Debt cap: income from EEA group companies: qualifying EEA tax relief available for future period of account
This guidance applies to worldwide group periods of account ending before or straddling 1 April 2017.
Conditions for qualifying EEA tax relief to be unavailable in a future period
The exemption for a financing income amount is also dependent, again in part, on whether or not the EEA tax resident payer is able to obtain relief for the payment in any future period.
TIOPA10/S304 sets out the two conditions that must be met before it can be said that no qualifying EEA relief is available in any future period.
Condition A is that no deduction calculated by reference to the payment can be taken into account in calculating any profits, income or gains that:
- might arise to the payer in any period after the current period, and
- would, if they did so arise, be chargeable to any tax of the UK or an EEA territory for any period after the current period.
There is no requirement for the payment to retain its character into the future period. For example, if the EEA resident company pays interest in a particular period, and the payment increases the amount of a trading loss which is capable of being offset against future trading profits, condition A will not be met. Similarly, suppose interest is added to the cost of a fixed capital asset: under the law of the EEA territory concerned, the interest will be taken into account as part of the base cost when computing a profit or gain on disposal of the asset. Here again, condition A will not be met.
Condition B is that no relief determined by reference to the payment can be given in any period after the current period for the purposes of any tax of the UK or an EEA territory by:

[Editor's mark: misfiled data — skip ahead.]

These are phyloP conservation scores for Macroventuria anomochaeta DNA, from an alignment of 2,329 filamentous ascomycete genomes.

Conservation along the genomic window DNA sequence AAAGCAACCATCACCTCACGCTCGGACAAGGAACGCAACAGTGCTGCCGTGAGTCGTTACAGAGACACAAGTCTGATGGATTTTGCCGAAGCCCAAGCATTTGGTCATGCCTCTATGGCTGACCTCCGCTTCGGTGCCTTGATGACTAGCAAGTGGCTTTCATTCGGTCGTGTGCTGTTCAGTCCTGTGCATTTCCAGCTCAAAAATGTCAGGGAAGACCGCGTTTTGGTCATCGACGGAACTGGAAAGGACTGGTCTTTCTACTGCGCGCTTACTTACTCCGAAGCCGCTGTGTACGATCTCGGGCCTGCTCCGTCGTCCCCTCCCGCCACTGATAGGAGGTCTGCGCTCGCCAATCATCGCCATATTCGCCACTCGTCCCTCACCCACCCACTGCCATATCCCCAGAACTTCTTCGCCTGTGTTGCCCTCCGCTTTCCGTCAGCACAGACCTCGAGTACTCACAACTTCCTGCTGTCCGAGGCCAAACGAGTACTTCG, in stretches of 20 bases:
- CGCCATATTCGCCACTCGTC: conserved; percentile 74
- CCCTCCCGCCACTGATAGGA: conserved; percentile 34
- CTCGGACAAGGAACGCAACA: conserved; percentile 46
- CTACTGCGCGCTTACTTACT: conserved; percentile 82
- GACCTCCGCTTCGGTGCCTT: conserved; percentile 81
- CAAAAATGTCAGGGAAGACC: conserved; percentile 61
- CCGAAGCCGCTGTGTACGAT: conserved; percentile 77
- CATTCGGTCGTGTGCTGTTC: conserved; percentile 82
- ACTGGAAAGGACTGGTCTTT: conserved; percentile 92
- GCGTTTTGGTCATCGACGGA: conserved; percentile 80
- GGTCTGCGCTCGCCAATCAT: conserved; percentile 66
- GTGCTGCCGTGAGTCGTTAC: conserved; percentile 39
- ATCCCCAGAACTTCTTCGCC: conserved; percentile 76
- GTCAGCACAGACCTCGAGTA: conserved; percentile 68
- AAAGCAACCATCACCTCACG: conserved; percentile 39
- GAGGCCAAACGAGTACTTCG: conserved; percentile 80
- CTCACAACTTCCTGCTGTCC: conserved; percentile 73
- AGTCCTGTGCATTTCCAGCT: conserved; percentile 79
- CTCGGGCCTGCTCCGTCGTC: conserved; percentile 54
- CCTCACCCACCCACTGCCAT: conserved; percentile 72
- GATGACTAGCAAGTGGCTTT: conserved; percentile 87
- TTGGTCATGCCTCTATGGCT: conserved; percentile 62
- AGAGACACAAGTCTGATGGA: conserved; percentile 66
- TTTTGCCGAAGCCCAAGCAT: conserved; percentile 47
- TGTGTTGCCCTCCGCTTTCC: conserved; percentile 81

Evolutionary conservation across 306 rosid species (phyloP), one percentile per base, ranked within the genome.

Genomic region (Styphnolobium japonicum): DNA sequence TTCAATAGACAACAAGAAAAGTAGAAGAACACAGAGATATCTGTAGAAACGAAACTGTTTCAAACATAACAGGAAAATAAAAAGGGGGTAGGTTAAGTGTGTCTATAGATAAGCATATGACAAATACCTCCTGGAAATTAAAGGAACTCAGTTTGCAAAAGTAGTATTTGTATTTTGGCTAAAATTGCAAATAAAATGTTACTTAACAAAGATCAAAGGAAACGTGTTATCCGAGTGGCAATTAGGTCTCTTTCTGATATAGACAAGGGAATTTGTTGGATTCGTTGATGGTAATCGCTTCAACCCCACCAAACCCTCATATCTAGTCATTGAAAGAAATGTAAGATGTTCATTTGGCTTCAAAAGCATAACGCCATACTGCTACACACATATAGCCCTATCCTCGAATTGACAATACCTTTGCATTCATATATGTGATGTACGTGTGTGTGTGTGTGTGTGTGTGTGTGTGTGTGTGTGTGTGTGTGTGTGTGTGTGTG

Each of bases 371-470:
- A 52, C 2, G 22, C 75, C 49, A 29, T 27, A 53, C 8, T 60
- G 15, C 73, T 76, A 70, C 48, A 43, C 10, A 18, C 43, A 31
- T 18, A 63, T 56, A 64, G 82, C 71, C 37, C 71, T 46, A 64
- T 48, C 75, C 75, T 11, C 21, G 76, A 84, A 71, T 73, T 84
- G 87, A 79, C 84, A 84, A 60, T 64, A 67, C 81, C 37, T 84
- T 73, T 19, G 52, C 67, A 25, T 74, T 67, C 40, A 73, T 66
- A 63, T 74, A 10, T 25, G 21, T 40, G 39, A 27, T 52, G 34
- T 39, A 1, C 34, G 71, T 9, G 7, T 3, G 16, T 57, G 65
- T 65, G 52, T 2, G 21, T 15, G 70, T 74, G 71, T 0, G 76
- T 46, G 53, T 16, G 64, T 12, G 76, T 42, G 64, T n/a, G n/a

- the payment of a credit,
- the elimination or reduction of a tax liability, or
- any other means of any kind.
So, if the payer or any other person can obtain relief by the payment of a credit, the elimination or reduction of a tax liability or by any other method in a future period condition B is not met.
Company A, which is tax resident in an EEA territory, pays interest to company B, which is tax resident in the UK, on a loan made by company B. Both are members of the worldwide group.
Under generally accepted accounting practice, company A shows the accrued interest as an expense in its accounts and Company B shows the accrued interest as a receipt in its accounts.
For tax purposes the receipt of the financing income amount accrued by company B is income to be brought into account for the purposes of corporation tax. However, in the EEA territory in which company A is tax resident no deduction is allowed for accrued interest between connected parties until such times as the interest is actually paid.
While company A cannot obtain an immediate deduction for the purposes of EEA tax, it may do in some future period if the accrued interest is paid to company B.
Therefore, condition A would not be met, and company B would not be able to exempt the financing income amount for the purposes of corporation tax.
For the purposes of conditions A and B, it is not relevant whether, as in this instance, the interest is ever paid. Rather, the important point is that in some future period there could be a deduction for company A.
As with TIOPA10/S302, if the only reason that conditions A and B are met (that is, the payer cannot obtain a deduction or relief for the payment) is because
- TIOPA10/PT7 itself has applied to disallow the deduction or limit the relief, or
- the application of a double taxation arrangement disallows the deduction or limits the relief,
then Conditions A and B have not been met, tax relief would have been available to the payer, and so the financing income has to be brought into account for corporation tax purposes by the recipient.